Underwater Archaeology, Connecticut Office of State Archaeology
What harm is there in keeping what I find?
Important information about our past is lost when artifacts are removed improperly from archaeological sites. The physical relationship between artifacts in a site reveals patterns of human use and behavior that no single artifact can. When individual artifacts are removed from their original context valuable information is lost that can never be regained.

Won't natural processes underwater destroy or cover up artifacts, causing them to be lost forever?
Ocean currents and wave action can destroy and cover up underwater sites. One of the primary objectives of the Office of State Archaeology is to create a permanent database of underwater sites so their locations won't be lost. Leaving sites undisturbed is often the most efficient and least costly way to preserve them for the future. It is important to preserve sites so that ongoing improvements in technology and interpretive techniques can be applied to them in the future.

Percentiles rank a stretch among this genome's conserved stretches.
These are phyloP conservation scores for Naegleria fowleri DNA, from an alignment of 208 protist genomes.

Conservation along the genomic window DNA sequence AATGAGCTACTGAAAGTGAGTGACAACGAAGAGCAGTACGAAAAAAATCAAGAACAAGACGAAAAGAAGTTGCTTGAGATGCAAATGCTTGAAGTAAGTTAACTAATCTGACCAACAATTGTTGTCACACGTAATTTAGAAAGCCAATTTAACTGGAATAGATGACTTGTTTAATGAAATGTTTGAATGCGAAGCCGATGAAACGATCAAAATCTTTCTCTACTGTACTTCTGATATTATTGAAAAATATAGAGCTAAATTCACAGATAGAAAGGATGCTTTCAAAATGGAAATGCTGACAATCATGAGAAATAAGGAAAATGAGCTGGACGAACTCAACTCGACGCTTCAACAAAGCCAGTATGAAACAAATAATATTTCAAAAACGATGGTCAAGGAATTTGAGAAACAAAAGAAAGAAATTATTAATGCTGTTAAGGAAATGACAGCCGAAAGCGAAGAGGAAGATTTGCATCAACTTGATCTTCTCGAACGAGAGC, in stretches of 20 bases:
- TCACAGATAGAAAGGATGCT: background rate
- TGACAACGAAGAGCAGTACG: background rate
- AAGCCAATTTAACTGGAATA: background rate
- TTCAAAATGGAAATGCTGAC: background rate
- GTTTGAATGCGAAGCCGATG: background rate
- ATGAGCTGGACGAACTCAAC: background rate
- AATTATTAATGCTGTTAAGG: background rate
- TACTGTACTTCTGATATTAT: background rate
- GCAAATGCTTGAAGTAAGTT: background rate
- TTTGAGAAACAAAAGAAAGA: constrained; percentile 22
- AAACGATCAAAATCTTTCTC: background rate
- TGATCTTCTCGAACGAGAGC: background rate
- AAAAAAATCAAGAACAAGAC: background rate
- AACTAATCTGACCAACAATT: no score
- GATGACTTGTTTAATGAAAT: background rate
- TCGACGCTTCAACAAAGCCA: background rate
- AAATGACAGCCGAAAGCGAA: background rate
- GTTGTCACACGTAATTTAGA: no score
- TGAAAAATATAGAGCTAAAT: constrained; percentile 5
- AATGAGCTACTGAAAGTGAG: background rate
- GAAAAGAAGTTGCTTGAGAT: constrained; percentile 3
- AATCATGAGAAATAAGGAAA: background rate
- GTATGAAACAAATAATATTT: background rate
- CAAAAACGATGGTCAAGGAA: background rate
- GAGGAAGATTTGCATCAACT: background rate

Won't artifacts just rot if I leave them below?
Due to low oxygen levels and cold water temperatures, objects generally decay much more slowly underwater than if they are brought to the surface. Conservation techniques can preserve objects brought up, but they are often time-consuming and very expensive. The safest place for artifacts is often below the surface.

Is it all right to bring artifacts up and donate them to a museum?
It is illegal for museums to accept artifacts collected without a permit. And, by the nature of their business, most museums discourage the removal of individual artifacts when it is at the expense of broader knowledge of our past.

What are the current laws regarding removal of artifacts from underwater sites?
The Federal Abandoned Shipwreck Act provides states with the authority to preserve and protect shipwrecks along their coasts. In 1989, laws were enacted requiring permits for archaeological investigations on State lands. (C.G.S. Sec. 10-386). Since all coastal water, out to the New York/Rhode Island border are under State control, this effectively makes unauthorized removal of artifacts from these underwater locations illegal. If you are interested in researching an underwater site, contact the Office of State Archaeology for guidelines.